Perrot, as he had doubtless foreseen, found himself in an excellent position for making money. The tribes of the upper lakes, and all the neighboring regions, brought down their furs every summer to the annual fair at Montreal. Perrot took his measures accordingly. On the island which still bears his name, lying above Montreal and directly in the route of the descending savages, he built a storehouse, and placed it in charge of a retired lieutenant named Brucy, who stopped the Indians on their way, and carried on an active trade with them, to the great profit of himself and his associate, and the great loss of the merchants in the settlements below. This was not all. Perrot connived at the desertion of his own 29 soldiers, who escaped to the woods, became coureurs de bois, or bush-rangers, traded with the Indians in their villages, and shared their gains with their commander. Many others, too, of these forest rovers, outlawed by royal edicts, found in the governor of Montreal a protector, under similar conditions.[94] Mmoire de Subercase.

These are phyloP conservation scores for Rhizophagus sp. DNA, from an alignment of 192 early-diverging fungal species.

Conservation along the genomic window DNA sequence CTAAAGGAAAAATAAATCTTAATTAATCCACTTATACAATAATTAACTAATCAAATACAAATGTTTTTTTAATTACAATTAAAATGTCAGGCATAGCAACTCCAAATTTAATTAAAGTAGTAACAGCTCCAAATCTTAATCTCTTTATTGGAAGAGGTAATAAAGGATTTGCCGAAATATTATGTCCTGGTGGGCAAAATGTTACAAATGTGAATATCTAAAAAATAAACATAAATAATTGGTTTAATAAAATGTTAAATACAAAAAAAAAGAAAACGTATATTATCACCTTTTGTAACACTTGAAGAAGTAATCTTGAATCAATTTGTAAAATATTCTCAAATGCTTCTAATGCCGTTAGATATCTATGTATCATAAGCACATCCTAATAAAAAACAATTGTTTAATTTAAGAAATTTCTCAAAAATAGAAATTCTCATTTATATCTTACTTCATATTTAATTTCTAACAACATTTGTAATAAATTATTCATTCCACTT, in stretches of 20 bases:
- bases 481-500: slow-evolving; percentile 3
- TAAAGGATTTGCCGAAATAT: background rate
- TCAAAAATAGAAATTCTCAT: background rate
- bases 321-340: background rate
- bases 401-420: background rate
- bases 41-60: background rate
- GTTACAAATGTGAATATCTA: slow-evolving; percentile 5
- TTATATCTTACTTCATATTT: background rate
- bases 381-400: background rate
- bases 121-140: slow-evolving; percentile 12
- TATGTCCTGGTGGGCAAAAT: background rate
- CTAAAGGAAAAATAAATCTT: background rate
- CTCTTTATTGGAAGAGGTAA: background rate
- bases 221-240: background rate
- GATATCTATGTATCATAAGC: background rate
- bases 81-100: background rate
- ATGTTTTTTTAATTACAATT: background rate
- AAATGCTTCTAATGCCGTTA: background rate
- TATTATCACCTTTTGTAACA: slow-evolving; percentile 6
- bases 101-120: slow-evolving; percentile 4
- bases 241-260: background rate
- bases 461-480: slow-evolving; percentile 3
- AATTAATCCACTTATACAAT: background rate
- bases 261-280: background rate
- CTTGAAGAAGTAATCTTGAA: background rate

Her voice deepened. "Don't you understand how sweet it has been for me to work for you; to lie for you; to steal food out of the house? Why do you begrudge it to me? ... Oh, sometimes I could almost wish you had committed a murder so I could go with you and be disgraced with you!"


      The Diary of Malartic and the correspondence of Montcalm, Lvis, Vaudreuil, and Bigot, also throw light on the campaign, as well as numerous reports of the siege, official and semi-official. The long letter of the Jesuit Roubaud, printed anonymously in the Lettres difiantes et Curieuses, gives a remarkably vivid account of what he saw. He was an intelligent person, who may be trusted where he has no motive for lying. Curious particulars about him will be found in a paper called, The deplorable Case of Mr. Roubaud, printed in the Historical Magazine, Second Series, VIII. 282. Compare Verreau, Report on Canadian Archives, 1874.A curious thing was that in their endless conversations Don Counsell was never referred to but in the most casual manner. Each had a secret to guard here. Pen kept her secret better than the man did. Riever wished it to be supposed that he had just happened in at Broome's Point on his yacht. That his coming at this time had only the slightest connection with the pursuit of Don Counsell, Pen knew better of course. On every hand she gathered evidence that Riever was the head and front of the pursuit. Riever was the secret source of the hideous clamor raised against the man Pen knew to be innocent. Twenty times a day Riever gave himself away to her love-sharpened eyesbut it was not evidence!